Time

    3% H2O2

    1.5% H2O2

    0.75% H2O2

    0.375% H2O2

    Trial 1

     

     

     

     

    Trial 2

     

     

     

     

    Trial 3

     

     

     

     

    Average

     

     

     

     


    5. Create a graph that compares the averages for each concentration. (Be sure to label your axes.) 

                             h2o2 lab 3.png


    6.  Based on your data, how does the concentration of the substrate affect the enzyme reaction rate?  Suggest a REASON for these results.  

     

    Effect of Enzyme Concentration

    Your stock solution of catalase is your 100% solution. Create diluted solutions according to the ratios below and place each in small cups. These cups will be used to dip your filter paper disks.

    1. 100% = 20 ml of catalase + 0 ml of water
    2. 80 % = 16 ml of catalase + 4 ml of water
    3. 60% = 12 ml of catalase + 8 ml of water
    4. 40% = 8 ml of catalase + 12 ml of water
    5. 20% = 4 ml of catalase + 16 ml of water

    1. Perform the floating disk procedure for each concentration. 

    Time

    100% catalase

    80% catalase

    60% catalase

    40% catalase

    20% catalase

    Trial 1

     

     

     

     

     

    Trial 2

             

    Trial 3

             

    Average

             

     

    2. Use your data to make a CLAIM that answers the question: How does the concentration of the enzyme affect the reaction rate.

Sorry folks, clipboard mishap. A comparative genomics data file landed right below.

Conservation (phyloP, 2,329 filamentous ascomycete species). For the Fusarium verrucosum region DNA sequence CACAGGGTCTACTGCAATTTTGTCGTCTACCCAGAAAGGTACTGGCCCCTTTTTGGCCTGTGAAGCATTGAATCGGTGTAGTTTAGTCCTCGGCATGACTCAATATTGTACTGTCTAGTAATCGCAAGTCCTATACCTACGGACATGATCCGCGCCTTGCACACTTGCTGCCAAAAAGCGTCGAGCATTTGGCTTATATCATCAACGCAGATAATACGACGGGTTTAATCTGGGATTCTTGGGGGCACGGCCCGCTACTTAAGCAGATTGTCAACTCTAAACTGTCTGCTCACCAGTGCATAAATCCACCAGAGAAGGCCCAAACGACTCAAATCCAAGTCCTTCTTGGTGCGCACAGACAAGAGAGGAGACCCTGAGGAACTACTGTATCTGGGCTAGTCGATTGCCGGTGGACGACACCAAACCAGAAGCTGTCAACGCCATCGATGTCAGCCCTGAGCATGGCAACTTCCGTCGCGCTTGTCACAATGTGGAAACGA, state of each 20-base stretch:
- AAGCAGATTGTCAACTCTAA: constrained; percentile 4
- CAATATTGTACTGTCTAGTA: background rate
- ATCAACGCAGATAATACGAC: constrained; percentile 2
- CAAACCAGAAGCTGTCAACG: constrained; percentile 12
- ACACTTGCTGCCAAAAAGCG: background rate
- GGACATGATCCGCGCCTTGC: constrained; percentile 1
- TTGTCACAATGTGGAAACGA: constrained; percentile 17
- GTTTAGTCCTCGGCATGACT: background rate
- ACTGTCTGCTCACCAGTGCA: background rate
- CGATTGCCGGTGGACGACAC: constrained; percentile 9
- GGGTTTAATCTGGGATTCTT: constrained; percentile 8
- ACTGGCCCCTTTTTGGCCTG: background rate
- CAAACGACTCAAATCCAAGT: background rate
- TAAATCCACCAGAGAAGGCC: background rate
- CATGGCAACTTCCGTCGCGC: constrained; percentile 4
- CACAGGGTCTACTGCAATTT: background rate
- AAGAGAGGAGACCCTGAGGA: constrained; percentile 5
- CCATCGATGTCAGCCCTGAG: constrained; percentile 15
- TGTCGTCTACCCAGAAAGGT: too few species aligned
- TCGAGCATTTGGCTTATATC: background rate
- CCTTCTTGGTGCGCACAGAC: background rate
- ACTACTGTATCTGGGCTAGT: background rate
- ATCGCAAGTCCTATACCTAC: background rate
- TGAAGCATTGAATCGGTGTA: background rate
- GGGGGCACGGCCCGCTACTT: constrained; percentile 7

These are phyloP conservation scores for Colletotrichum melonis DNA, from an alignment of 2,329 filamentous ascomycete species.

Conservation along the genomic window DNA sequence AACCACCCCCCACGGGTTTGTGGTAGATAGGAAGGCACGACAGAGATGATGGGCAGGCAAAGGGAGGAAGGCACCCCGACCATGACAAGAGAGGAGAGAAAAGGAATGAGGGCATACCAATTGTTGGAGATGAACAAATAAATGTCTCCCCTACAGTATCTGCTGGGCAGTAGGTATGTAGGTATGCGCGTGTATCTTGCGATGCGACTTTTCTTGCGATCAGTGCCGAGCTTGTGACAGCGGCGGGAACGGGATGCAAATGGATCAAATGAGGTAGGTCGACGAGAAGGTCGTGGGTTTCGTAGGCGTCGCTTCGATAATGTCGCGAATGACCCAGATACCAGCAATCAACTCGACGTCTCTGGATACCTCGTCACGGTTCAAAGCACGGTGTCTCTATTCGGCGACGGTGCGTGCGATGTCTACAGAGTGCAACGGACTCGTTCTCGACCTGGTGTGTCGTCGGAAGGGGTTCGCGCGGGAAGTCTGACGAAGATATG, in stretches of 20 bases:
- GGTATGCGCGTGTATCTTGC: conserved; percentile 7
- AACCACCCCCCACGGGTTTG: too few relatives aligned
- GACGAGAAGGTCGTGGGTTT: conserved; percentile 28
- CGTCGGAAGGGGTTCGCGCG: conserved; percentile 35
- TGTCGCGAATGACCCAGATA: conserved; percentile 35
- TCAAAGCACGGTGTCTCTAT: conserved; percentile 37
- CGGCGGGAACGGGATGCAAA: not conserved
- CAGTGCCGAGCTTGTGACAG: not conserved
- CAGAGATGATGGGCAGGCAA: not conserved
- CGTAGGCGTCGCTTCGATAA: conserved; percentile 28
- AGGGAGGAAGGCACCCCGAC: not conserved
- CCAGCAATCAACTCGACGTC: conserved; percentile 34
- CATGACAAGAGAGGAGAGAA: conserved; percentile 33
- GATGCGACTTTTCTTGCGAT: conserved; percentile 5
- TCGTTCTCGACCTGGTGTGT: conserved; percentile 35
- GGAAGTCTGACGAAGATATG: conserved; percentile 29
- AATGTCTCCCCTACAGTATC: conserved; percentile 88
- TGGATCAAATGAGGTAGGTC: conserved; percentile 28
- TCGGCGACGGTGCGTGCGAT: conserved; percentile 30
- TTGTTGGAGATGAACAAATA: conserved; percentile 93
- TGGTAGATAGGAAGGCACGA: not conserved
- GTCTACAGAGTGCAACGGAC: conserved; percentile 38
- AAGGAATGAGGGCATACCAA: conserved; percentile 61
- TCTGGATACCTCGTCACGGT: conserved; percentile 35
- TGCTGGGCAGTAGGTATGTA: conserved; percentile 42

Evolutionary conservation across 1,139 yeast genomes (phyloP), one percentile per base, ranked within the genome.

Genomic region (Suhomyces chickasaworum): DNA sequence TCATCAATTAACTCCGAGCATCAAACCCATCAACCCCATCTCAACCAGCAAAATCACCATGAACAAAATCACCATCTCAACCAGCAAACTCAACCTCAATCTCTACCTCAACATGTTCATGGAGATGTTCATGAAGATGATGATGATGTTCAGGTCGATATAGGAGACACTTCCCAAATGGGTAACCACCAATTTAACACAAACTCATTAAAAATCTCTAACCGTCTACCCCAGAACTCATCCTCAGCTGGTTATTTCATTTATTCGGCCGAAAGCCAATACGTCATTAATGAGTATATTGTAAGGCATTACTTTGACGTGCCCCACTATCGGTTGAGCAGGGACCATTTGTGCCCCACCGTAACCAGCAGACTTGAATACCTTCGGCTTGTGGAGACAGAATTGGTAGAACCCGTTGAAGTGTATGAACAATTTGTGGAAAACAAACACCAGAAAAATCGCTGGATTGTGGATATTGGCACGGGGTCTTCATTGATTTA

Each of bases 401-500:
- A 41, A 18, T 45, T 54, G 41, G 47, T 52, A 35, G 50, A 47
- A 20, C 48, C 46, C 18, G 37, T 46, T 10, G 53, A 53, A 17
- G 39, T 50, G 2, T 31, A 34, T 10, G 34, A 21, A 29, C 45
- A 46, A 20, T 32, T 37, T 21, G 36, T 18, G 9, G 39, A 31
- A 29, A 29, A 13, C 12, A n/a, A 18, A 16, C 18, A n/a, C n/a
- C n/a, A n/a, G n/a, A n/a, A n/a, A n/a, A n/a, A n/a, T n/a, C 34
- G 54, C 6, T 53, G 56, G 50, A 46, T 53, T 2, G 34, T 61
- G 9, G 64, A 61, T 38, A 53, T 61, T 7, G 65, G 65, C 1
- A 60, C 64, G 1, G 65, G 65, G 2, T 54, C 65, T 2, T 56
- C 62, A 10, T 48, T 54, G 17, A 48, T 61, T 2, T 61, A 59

3. Provide EVIDENCE for this claim by briefly summarizing your data or observations.

    4. Suggest a REASON for your claim. This is where you consider what scientists understand about enzymes  and how enzymes and substrates interact with each other. Your reasoning can include sketches. 

     

    Synthesis

    10. A competitive inhibitor attaches to the active sites of enzymes. Discuss how inhibitors would change the rate of the reaction rate of catalase. Create a model (drawing) to support your claim. 

    11. Sketch an experimental set-up that you could use to test the effects of temperature on reaction rates. Annotate your drawing with descriptions so that a reader can clearly understand your design. Consider your variables and what you will be measuring. 

    12. The beginning of this lab lists two objectives. Summarize what you have learned in this lab to accomplish those two objectives. 

     

     

    Teacher notes:

    To save time, I make catalase solution about 20 minutes before the lab, this also gives the yeast time to become active. Beakers work best for the hydrogen peroxide because you can see the disks on the bottom (clear plastic cups can substitute).  Dixie cups or medicine cups work for peroxide dilutions.   

    Students observe that not all their tests are the same. I usually discuss why biological experiments are messy and inconsistent. Some note that the color of the yeast solution varies from top to bottom and that it might matter how far you dip your disks in and how long you keep them there.